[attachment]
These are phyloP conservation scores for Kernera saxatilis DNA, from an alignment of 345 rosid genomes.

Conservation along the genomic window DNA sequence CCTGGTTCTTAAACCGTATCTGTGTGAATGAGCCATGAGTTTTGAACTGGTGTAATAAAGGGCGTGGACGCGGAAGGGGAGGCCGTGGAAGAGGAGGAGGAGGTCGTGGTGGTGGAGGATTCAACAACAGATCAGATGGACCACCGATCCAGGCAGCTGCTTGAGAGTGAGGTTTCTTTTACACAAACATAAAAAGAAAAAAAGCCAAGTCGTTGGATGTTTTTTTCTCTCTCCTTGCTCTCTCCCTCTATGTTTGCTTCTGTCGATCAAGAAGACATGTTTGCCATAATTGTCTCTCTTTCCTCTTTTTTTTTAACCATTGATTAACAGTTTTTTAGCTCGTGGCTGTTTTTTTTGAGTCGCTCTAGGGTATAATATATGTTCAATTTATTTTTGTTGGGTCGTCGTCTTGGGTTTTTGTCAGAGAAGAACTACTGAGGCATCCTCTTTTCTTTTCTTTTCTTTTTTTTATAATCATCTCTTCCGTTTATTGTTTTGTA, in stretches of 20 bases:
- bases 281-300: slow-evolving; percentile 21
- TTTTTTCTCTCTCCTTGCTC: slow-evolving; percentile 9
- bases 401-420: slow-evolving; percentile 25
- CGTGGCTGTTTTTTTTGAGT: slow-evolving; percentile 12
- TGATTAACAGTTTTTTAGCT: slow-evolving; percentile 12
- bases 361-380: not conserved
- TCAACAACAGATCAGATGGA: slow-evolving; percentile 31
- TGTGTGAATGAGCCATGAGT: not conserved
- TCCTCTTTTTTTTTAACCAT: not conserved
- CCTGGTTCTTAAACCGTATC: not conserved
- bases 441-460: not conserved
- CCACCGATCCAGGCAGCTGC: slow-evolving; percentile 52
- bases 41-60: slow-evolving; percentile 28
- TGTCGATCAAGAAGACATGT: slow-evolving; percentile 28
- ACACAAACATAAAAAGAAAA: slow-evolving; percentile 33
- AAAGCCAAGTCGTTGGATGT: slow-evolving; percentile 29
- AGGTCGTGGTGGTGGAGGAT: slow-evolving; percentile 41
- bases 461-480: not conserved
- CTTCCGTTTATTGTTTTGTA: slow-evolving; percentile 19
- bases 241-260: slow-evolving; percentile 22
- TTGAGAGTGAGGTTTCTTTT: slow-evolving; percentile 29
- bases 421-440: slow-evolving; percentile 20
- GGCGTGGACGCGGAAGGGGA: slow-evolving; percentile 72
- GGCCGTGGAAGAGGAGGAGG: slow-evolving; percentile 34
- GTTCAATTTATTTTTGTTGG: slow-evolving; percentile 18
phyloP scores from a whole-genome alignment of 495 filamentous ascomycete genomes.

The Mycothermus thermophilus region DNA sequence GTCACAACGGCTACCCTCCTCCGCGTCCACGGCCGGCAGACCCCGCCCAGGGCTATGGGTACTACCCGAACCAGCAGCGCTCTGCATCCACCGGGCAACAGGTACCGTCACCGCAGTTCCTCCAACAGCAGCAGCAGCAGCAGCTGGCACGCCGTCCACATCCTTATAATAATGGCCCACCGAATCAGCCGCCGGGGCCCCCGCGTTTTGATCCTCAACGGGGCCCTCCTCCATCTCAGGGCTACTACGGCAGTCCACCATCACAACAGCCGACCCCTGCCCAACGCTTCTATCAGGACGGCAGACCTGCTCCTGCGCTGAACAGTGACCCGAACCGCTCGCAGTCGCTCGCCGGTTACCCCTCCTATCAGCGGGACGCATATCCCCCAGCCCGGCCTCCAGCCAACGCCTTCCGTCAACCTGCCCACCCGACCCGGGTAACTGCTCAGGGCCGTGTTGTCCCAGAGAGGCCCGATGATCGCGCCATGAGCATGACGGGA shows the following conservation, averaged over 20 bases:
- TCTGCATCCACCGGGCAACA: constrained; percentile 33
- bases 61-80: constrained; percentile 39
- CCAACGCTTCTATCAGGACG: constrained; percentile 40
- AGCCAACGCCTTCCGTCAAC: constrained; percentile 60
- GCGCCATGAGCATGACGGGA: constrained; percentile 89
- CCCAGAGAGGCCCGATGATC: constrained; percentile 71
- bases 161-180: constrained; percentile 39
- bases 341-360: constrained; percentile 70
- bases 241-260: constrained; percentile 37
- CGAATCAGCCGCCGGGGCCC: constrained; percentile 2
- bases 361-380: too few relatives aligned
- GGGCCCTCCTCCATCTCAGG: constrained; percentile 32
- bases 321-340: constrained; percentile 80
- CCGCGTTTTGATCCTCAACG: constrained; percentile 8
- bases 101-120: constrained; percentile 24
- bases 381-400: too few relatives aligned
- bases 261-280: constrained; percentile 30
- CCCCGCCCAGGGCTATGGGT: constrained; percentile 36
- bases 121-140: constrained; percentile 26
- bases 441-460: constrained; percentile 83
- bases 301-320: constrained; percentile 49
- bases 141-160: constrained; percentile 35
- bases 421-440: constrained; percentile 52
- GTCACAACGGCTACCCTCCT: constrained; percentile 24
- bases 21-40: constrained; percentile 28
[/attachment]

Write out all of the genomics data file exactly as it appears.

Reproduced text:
These are phyloP conservation scores for Kernera saxatilis DNA, from an alignment of 345 rosid genomes.

Conservation along the genomic window DNA sequence CCTGGTTCTTAAACCGTATCTGTGTGAATGAGCCATGAGTTTTGAACTGGTGTAATAAAGGGCGTGGACGCGGAAGGGGAGGCCGTGGAAGAGGAGGAGGAGGTCGTGGTGGTGGAGGATTCAACAACAGATCAGATGGACCACCGATCCAGGCAGCTGCTTGAGAGTGAGGTTTCTTTTACACAAACATAAAAAGAAAAAAAGCCAAGTCGTTGGATGTTTTTTTCTCTCTCCTTGCTCTCTCCCTCTATGTTTGCTTCTGTCGATCAAGAAGACATGTTTGCCATAATTGTCTCTCTTTCCTCTTTTTTTTTAACCATTGATTAACAGTTTTTTAGCTCGTGGCTGTTTTTTTTGAGTCGCTCTAGGGTATAATATATGTTCAATTTATTTTTGTTGGGTCGTCGTCTTGGGTTTTTGTCAGAGAAGAACTACTGAGGCATCCTCTTTTCTTTTCTTTTCTTTTTTTTATAATCATCTCTTCCGTTTATTGTTTTGTA, in stretches of 20 bases:
- bases 281-300: slow-evolving; percentile 21
- TTTTTTCTCTCTCCTTGCTC: slow-evolving; percentile 9
- bases 401-420: slow-evolving; percentile 25
- CGTGGCTGTTTTTTTTGAGT: slow-evolving; percentile 12
- TGATTAACAGTTTTTTAGCT: slow-evolving; percentile 12
- bases 361-380: not conserved
- TCAACAACAGATCAGATGGA: slow-evolving; percentile 31
- TGTGTGAATGAGCCATGAGT: not conserved
- TCCTCTTTTTTTTTAACCAT: not conserved
- CCTGGTTCTTAAACCGTATC: not conserved
- bases 441-460: not conserved
- CCACCGATCCAGGCAGCTGC: slow-evolving; percentile 52
- bases 41-60: slow-evolving; percentile 28
- TGTCGATCAAGAAGACATGT: slow-evolving; percentile 28
- ACACAAACATAAAAAGAAAA: slow-evolving; percentile 33
- AAAGCCAAGTCGTTGGATGT: slow-evolving; percentile 29
- AGGTCGTGGTGGTGGAGGAT: slow-evolving; percentile 41
- bases 461-480: not conserved
- CTTCCGTTTATTGTTTTGTA: slow-evolving; percentile 19
- bases 241-260: slow-evolving; percentile 22
- TTGAGAGTGAGGTTTCTTTT: slow-evolving; percentile 29
- bases 421-440: slow-evolving; percentile 20
- GGCGTGGACGCGGAAGGGGA: slow-evolving; percentile 72
- GGCCGTGGAAGAGGAGGAGG: slow-evolving; percentile 34
- GTTCAATTTATTTTTGTTGG: slow-evolving; percentile 18
phyloP scores from a whole-genome alignment of 495 filamentous ascomycete genomes.

The Mycothermus thermophilus region DNA sequence GTCACAACGGCTACCCTCCTCCGCGTCCACGGCCGGCAGACCCCGCCCAGGGCTATGGGTACTACCCGAACCAGCAGCGCTCTGCATCCACCGGGCAACAGGTACCGTCACCGCAGTTCCTCCAACAGCAGCAGCAGCAGCAGCTGGCACGCCGTCCACATCCTTATAATAATGGCCCACCGAATCAGCCGCCGGGGCCCCCGCGTTTTGATCCTCAACGGGGCCCTCCTCCATCTCAGGGCTACTACGGCAGTCCACCATCACAACAGCCGACCCCTGCCCAACGCTTCTATCAGGACGGCAGACCTGCTCCTGCGCTGAACAGTGACCCGAACCGCTCGCAGTCGCTCGCCGGTTACCCCTCCTATCAGCGGGACGCATATCCCCCAGCCCGGCCTCCAGCCAACGCCTTCCGTCAACCTGCCCACCCGACCCGGGTAACTGCTCAGGGCCGTGTTGTCCCAGAGAGGCCCGATGATCGCGCCATGAGCATGACGGGA shows the following conservation, averaged over 20 bases:
- TCTGCATCCACCGGGCAACA: constrained; percentile 33
- bases 61-80: constrained; percentile 39
- CCAACGCTTCTATCAGGACG: constrained; percentile 40
- AGCCAACGCCTTCCGTCAAC: constrained; percentile 60
- GCGCCATGAGCATGACGGGA: constrained; percentile 89
- CCCAGAGAGGCCCGATGATC: constrained; percentile 71
- bases 161-180: constrained; percentile 39
- bases 341-360: constrained; percentile 70
- bases 241-260: constrained; percentile 37
- CGAATCAGCCGCCGGGGCCC: constrained; percentile 2
- bases 361-380: too few relatives aligned
- GGGCCCTCCTCCATCTCAGG: constrained; percentile 32
- bases 321-340: constrained; percentile 80
- CCGCGTTTTGATCCTCAACG: constrained; percentile 8
- bases 101-120: constrained; percentile 24
- bases 381-400: too few relatives aligned
- bases 261-280: constrained; percentile 30
- CCCCGCCCAGGGCTATGGGT: constrained; percentile 36
- bases 121-140: constrained; percentile 26
- bases 441-460: constrained; percentile 83
- bases 301-320: constrained; percentile 49
- bases 141-160: constrained; percentile 35
- bases 421-440: constrained; percentile 52
- GTCACAACGGCTACCCTCCT: constrained; percentile 24
- bases 21-40: constrained; percentile 28